Three rolls of forever stamps please

Ashley Milne-Tyte May 3, 2006

KAI RYSSDAL: Imagine if you could pay for something today at a set price, and not have to worry about future price hikes. Investors do it every day. It’s called hedging. Today the Postal Service made two announcements: It wants to bump first-class postage to 42 cents. But you might be able to buy something called a forever stamp. Ashely Milne-Tyte has more.


ASHLEY MILNE-TYTE: The forever stamps will go on sale next spring. They’ll cost the same as a new first-class stamp: 42 cents. Shelly Dreyfus advocates for consumers at the Postal Rate Commission. She says the forever stamp is smarter than the 2-cent make-up stamps that frustrated consumers in January.

SHELLY DREYFUS: In some cases, the make-up stamps weren’t even available anymore, the Postal Pervice had sold out of them altogether. So the Postal Service had a lot of very irate customers. And in the future, if the public tends to buy forever stamps, they won’t have to face that anymore.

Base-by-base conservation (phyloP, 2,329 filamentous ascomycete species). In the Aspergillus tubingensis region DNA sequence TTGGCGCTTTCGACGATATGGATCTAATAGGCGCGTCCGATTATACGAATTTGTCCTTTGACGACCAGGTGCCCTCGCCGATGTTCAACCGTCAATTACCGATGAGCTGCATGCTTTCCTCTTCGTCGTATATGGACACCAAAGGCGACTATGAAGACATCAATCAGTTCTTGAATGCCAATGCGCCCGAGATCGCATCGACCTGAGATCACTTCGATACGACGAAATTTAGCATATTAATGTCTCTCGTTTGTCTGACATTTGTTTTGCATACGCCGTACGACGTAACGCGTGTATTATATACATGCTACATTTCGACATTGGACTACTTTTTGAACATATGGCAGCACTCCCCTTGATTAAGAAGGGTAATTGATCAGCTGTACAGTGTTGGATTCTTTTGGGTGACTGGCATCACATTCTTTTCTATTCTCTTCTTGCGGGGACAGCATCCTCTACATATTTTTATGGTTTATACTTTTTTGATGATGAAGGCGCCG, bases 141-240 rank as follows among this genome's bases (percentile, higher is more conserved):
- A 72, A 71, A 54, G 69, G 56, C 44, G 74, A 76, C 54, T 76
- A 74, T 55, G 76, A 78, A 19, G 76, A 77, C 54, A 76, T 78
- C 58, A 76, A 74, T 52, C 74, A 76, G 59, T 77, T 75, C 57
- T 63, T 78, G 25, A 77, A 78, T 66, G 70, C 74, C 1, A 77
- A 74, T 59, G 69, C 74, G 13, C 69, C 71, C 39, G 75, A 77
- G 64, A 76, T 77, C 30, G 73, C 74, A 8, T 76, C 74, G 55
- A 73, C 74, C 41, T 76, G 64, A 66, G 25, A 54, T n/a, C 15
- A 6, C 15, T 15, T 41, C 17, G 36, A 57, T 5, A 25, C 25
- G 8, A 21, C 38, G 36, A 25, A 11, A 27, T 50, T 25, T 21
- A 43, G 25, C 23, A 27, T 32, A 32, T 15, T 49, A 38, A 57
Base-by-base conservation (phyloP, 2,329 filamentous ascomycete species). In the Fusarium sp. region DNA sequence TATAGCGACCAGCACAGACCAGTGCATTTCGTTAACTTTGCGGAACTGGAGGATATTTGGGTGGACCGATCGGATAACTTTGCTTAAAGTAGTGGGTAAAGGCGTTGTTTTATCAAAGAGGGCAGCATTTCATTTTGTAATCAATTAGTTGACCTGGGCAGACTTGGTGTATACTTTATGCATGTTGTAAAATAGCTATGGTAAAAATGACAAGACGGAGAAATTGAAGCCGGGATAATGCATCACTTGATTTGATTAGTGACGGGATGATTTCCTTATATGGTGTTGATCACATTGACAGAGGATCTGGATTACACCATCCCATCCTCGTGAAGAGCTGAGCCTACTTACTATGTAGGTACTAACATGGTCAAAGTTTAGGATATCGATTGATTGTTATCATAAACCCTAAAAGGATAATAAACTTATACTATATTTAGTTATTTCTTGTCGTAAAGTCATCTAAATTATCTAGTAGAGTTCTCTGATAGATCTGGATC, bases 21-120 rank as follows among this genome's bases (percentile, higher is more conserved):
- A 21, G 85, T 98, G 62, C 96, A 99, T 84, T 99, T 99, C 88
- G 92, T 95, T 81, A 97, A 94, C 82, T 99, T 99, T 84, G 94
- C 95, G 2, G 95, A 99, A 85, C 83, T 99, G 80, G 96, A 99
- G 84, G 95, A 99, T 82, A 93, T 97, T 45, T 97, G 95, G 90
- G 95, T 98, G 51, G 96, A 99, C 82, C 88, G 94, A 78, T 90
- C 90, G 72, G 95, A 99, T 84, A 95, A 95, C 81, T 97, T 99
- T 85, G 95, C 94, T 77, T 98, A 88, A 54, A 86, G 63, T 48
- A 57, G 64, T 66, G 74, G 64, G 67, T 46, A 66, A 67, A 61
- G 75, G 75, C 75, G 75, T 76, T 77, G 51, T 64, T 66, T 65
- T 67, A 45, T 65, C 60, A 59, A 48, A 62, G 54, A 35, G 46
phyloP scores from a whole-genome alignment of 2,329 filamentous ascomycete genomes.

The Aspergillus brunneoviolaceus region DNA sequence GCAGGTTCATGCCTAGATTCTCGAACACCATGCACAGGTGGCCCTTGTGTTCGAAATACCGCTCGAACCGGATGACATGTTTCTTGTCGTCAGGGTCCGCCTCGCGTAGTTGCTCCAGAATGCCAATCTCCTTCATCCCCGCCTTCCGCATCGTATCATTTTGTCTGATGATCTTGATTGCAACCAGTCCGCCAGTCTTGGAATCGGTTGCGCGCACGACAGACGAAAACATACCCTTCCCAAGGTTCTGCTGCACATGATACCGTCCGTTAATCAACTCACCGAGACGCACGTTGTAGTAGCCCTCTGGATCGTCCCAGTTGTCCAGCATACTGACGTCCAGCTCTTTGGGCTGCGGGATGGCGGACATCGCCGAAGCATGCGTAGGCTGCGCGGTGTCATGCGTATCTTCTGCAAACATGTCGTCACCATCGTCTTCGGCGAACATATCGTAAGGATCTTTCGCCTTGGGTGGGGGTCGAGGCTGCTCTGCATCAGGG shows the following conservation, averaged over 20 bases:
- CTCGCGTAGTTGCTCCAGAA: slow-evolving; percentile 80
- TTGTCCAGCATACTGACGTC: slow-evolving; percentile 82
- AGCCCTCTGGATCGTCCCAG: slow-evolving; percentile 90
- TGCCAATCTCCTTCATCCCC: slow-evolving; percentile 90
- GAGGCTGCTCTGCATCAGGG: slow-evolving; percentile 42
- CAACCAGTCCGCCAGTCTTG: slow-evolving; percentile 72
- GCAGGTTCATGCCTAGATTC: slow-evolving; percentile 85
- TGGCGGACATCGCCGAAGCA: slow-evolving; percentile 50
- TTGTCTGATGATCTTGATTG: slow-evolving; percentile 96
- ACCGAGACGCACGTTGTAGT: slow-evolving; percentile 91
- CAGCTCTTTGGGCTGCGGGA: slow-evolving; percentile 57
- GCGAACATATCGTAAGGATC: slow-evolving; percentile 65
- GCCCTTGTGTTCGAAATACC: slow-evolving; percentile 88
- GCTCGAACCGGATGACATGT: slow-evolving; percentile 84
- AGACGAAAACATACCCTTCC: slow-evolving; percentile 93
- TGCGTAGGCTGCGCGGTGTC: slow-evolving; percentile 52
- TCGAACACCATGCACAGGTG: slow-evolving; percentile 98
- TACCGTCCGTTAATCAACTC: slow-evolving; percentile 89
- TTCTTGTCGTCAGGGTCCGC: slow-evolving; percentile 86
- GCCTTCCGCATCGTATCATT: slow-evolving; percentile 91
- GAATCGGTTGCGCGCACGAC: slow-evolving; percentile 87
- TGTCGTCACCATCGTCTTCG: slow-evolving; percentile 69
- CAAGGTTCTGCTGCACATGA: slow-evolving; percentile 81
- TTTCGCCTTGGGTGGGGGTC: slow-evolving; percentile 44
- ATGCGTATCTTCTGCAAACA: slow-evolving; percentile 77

Instead, they’ll be hedging. Laurence White teaches economics at New York University. He says hedging is a time-honored way of dealing with price uncertainty. Airlines like Jet Blue hedge on fuel costs by agreeing to buy petroleum at a set price in the future. But, he says, if there were a sudden drop in prices . . .

LAURENCE WHITE: . . . Anyone who had contracted to receive jet fuel a year from now at a price in the vicinity of the $75-a-barrel equivalent would have made a loss.

The Postal Service says the cost of first-class stamps is likely to keep rising. Still, White says there are potential problems with buying up a load at once. Your stamps could get lost or stolen, or . . .

WHITE: Maybe the US Postal Service’s monopoly on first class mail might get eliminated.

Or e-mail might render first-class obsolete.

In New York, I’m Ashley Milne-Tyte for Marketplace.

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